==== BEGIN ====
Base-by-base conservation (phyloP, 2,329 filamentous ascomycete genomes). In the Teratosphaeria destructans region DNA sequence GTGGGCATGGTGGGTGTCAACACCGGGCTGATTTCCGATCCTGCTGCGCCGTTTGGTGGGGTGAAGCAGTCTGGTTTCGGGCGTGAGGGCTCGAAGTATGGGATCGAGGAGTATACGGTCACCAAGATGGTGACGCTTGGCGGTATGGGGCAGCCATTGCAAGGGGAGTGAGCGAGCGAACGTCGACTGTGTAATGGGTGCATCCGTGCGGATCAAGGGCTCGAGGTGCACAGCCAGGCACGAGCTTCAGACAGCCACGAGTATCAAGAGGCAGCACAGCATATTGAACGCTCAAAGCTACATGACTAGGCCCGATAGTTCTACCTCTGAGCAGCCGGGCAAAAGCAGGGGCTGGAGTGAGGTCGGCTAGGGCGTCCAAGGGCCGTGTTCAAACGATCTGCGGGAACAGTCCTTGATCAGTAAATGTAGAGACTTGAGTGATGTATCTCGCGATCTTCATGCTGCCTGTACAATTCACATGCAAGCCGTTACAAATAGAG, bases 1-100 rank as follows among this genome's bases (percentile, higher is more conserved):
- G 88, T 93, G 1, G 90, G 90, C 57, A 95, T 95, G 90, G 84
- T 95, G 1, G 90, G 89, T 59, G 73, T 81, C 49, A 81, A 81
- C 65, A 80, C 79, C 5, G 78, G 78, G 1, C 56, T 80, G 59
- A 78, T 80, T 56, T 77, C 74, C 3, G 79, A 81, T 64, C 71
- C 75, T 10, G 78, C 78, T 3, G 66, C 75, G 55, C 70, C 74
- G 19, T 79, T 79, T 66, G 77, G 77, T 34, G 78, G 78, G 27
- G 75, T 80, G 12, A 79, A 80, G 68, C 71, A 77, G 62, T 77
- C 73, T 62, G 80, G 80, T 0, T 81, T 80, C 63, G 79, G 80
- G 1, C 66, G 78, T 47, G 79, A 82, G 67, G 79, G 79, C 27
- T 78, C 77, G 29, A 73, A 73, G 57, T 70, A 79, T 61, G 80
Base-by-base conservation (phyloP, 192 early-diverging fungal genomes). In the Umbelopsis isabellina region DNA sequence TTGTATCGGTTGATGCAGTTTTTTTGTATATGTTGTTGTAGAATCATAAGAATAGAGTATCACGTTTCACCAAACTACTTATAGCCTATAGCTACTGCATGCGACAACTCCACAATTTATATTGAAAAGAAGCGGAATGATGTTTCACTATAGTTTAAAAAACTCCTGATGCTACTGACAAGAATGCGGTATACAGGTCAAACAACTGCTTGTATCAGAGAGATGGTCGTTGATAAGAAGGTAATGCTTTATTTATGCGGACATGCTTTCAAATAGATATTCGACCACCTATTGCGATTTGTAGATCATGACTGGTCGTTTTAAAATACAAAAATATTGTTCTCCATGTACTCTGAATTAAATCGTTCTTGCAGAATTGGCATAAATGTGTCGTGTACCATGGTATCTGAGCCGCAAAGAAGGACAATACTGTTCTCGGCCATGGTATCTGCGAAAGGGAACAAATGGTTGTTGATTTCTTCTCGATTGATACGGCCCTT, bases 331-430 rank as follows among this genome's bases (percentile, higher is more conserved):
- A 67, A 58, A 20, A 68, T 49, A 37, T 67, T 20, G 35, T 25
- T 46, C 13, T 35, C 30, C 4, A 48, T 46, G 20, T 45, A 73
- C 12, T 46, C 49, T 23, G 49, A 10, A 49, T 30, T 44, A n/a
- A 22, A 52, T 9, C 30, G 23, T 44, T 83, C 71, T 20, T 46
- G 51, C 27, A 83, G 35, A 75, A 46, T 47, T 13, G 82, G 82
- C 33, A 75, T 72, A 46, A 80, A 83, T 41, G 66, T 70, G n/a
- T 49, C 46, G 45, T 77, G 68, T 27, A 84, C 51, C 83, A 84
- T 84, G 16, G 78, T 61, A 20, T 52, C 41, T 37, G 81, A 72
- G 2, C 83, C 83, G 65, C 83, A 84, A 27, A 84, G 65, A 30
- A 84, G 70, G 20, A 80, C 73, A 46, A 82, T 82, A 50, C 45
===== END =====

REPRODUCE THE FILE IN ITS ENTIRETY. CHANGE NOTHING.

Base-by-base conservation (phyloP, 2,329 filamentous ascomycete genomes). In the Teratosphaeria destructans region DNA sequence GTGGGCATGGTGGGTGTCAACACCGGGCTGATTTCCGATCCTGCTGCGCCGTTTGGTGGGGTGAAGCAGTCTGGTTTCGGGCGTGAGGGCTCGAAGTATGGGATCGAGGAGTATACGGTCACCAAGATGGTGACGCTTGGCGGTATGGGGCAGCCATTGCAAGGGGAGTGAGCGAGCGAACGTCGACTGTGTAATGGGTGCATCCGTGCGGATCAAGGGCTCGAGGTGCACAGCCAGGCACGAGCTTCAGACAGCCACGAGTATCAAGAGGCAGCACAGCATATTGAACGCTCAAAGCTACATGACTAGGCCCGATAGTTCTACCTCTGAGCAGCCGGGCAAAAGCAGGGGCTGGAGTGAGGTCGGCTAGGGCGTCCAAGGGCCGTGTTCAAACGATCTGCGGGAACAGTCCTTGATCAGTAAATGTAGAGACTTGAGTGATGTATCTCGCGATCTTCATGCTGCCTGTACAATTCACATGCAAGCCGTTACAAATAGAG, bases 1-100 rank as follows among this genome's bases (percentile, higher is more conserved):
- G 88, T 93, G 1, G 90, G 90, C 57, A 95, T 95, G 90, G 84
- T 95, G 1, G 90, G 89, T 59, G 73, T 81, C 49, A 81, A 81
- C 65, A 80, C 79, C 5, G 78, G 78, G 1, C 56, T 80, G 59
- A 78, T 80, T 56, T 77, C 74, C 3, G 79, A 81, T 64, C 71
- C 75, T 10, G 78, C 78, T 3, G 66, C 75, G 55, C 70, C 74
- G 19, T 79, T 79, T 66, G 77, G 77, T 34, G 78, G 78, G 27
- G 75, T 80, G 12, A 79, A 80, G 68, C 71, A 77, G 62, T 77
- C 73, T 62, G 80, G 80, T 0, T 81, T 80, C 63, G 79, G 80
- G 1, C 66, G 78, T 47, G 79, A 82, G 67, G 79, G 79, C 27
- T 78, C 77, G 29, A 73, A 73, G 57, T 70, A 79, T 61, G 80
Base-by-base conservation (phyloP, 192 early-diverging fungal genomes). In the Umbelopsis isabellina region DNA sequence TTGTATCGGTTGATGCAGTTTTTTTGTATATGTTGTTGTAGAATCATAAGAATAGAGTATCACGTTTCACCAAACTACTTATAGCCTATAGCTACTGCATGCGACAACTCCACAATTTATATTGAAAAGAAGCGGAATGATGTTTCACTATAGTTTAAAAAACTCCTGATGCTACTGACAAGAATGCGGTATACAGGTCAAACAACTGCTTGTATCAGAGAGATGGTCGTTGATAAGAAGGTAATGCTTTATTTATGCGGACATGCTTTCAAATAGATATTCGACCACCTATTGCGATTTGTAGATCATGACTGGTCGTTTTAAAATACAAAAATATTGTTCTCCATGTACTCTGAATTAAATCGTTCTTGCAGAATTGGCATAAATGTGTCGTGTACCATGGTATCTGAGCCGCAAAGAAGGACAATACTGTTCTCGGCCATGGTATCTGCGAAAGGGAACAAATGGTTGTTGATTTCTTCTCGATTGATACGGCCCTT, bases 331-430 rank as follows among this genome's bases (percentile, higher is more conserved):
- A 67, A 58, A 20, A 68, T 49, A 37, T 67, T 20, G 35, T 25
- T 46, C 13, T 35, C 30, C 4, A 48, T 46, G 20, T 45, A 73
- C 12, T 46, C 49, T 23, G 49, A 10, A 49, T 30, T 44, A n/a
- A 22, A 52, T 9, C 30, G 23, T 44, T 83, C 71, T 20, T 46
- G 51, C 27, A 83, G 35, A 75, A 46, T 47, T 13, G 82, G 82
- C 33, A 75, T 72, A 46, A 80, A 83, T 41, G 66, T 70, G n/a
- T 49, C 46, G 45, T 77, G 68, T 27, A 84, C 51, C 83, A 84
- T 84, G 16, G 78, T 61, A 20, T 52, C 41, T 37, G 81, A 72
- G 2, C 83, C 83, G 65, C 83, A 84, A 27, A 84, G 65, A 30
- A 84, G 70, G 20, A 80, C 73, A 46, A 82, T 82, A 50, C 45